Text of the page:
Thursday, April 22, 2010

Reflections on the First Year

Today is my first blogiversary! I can't believe a whole year has gone by and I've managed to keep this going. I will admit there was a lot of self-doubt in the beginning that this was going to last. I am INCREDIBLY technologically challenged so overcoming many of the "techy" aspects of this has been a great learning experience.

So here are some things I have learned during this first year, in no particular order:
  • Blogging is time consuming....but worth every minute.
  • The Geneablogging community is very warm, welcoming, and incredibly helpful. We all jump for joy with great discoveries and shed a tear over a tragedy.
  • I still probably shift tenses and dangle prepositions, much to the dismay of my high school English teachers. Alas, twenty years later I still don't always recognize when I make those errors.
  • Writing the stories, or even just the facts, of our ancestors has created conversations with my sister over our heritage. She has always been interested but doesn't want to partake in the research. However, some of the things I have written have prompted her to talk about it with me.
  • You never know who you might be related to or where you might recognize a common surname.
  • That writing about my ancestors would lead to connections with distant cousins, and that those new-found relationships can lead to photos and documents and history that I would have never otherwise obtained through traditional research.
Many thanks go out to those of you who follow my blog and leave an occasional comment. That in and of itself is motivation enough to keep going. I hope you will join me for Year Two. I can hardly wait.

Tuesday, April 20, 2010

Woodland Cemetery, Ashland, Virginia

Back in early March, I wrote a post on my 3rd great-grandparents, William M. Woody and Marginia M. Thomas.  I was thrilled to receive a comment from Rick Walton, a Historian for the 6th North Carolina Troops, which included the infantry unit that William served in during the Civil War.  At the end of my post, I stated that I did not know where the men from the 6th were buried that had died at the hospital at Ashland, Virginia.  Rick was kind enough to provide that information and so much more.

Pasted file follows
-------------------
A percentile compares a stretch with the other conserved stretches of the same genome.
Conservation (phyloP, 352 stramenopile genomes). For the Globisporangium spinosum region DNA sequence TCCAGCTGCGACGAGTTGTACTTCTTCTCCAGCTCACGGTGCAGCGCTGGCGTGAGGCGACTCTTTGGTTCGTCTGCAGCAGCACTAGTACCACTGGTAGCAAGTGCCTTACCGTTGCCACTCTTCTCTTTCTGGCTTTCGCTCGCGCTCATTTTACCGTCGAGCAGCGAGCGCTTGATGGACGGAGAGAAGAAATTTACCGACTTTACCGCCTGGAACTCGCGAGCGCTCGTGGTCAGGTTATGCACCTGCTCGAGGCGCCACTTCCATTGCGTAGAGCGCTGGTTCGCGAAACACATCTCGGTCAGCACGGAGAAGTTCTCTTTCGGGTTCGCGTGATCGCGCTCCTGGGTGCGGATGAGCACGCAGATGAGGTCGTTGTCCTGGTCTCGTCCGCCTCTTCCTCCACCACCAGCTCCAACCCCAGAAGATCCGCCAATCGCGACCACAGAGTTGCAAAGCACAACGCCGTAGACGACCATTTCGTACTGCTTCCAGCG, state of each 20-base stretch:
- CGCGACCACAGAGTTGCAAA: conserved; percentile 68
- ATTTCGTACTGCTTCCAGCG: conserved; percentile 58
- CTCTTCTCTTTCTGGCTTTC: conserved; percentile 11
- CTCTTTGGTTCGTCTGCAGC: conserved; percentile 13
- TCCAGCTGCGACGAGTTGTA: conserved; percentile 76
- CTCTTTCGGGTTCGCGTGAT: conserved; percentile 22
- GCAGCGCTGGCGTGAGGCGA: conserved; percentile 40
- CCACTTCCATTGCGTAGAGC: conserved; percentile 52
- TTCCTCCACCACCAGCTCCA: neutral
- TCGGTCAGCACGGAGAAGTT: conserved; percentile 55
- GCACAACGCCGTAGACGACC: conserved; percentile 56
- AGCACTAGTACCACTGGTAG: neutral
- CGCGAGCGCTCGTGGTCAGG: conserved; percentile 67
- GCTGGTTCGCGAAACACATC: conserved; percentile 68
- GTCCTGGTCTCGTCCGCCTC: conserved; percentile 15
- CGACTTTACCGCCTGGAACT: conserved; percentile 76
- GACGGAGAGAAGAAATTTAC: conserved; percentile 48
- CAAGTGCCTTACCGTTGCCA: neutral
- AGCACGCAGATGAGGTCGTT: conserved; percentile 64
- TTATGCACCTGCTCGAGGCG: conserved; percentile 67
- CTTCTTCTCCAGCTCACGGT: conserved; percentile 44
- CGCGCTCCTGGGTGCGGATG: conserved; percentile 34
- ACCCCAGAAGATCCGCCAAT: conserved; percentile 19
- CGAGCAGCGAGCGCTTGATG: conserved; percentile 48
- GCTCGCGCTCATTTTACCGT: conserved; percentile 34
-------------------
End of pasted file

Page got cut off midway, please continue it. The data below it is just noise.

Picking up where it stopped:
Grave 198 at Woodland Cemetery in Ashland, Virginia is the final resting place of William.  The graves are unmarked but the roster of those buried at the cemetery lists some familiar names to Mitchell and Yancey county researchers, including my ancestor Archibald McNeill's brother, Daniel, in Grave 194.  It should be noted that the soldiers buried in this cemetery are not just from North Carolina, but also include troops from Virginia, South Carolina, Georgia, Mississippi and a handful from Texas, Alabama, Arkansas, Florida, Maryland, and Tennessee.  There are 8 for whom the state is unknown.

Additional information on the 6th North Carolina Troops can be found at their website:

Many thanks to Rick for sharing this information with me.

Monday, April 19, 2010

I am Ancestor Approved

This is a long overdue thanks to Carol at Reflections From the Fence and Yvonne from Swedish Thoughts, who awarded me the Ancestor Approved award. I am very honored and humbled that they considered me worthy of this award.  As I read Carol's list, I was surprised to see so many similarities to my own family.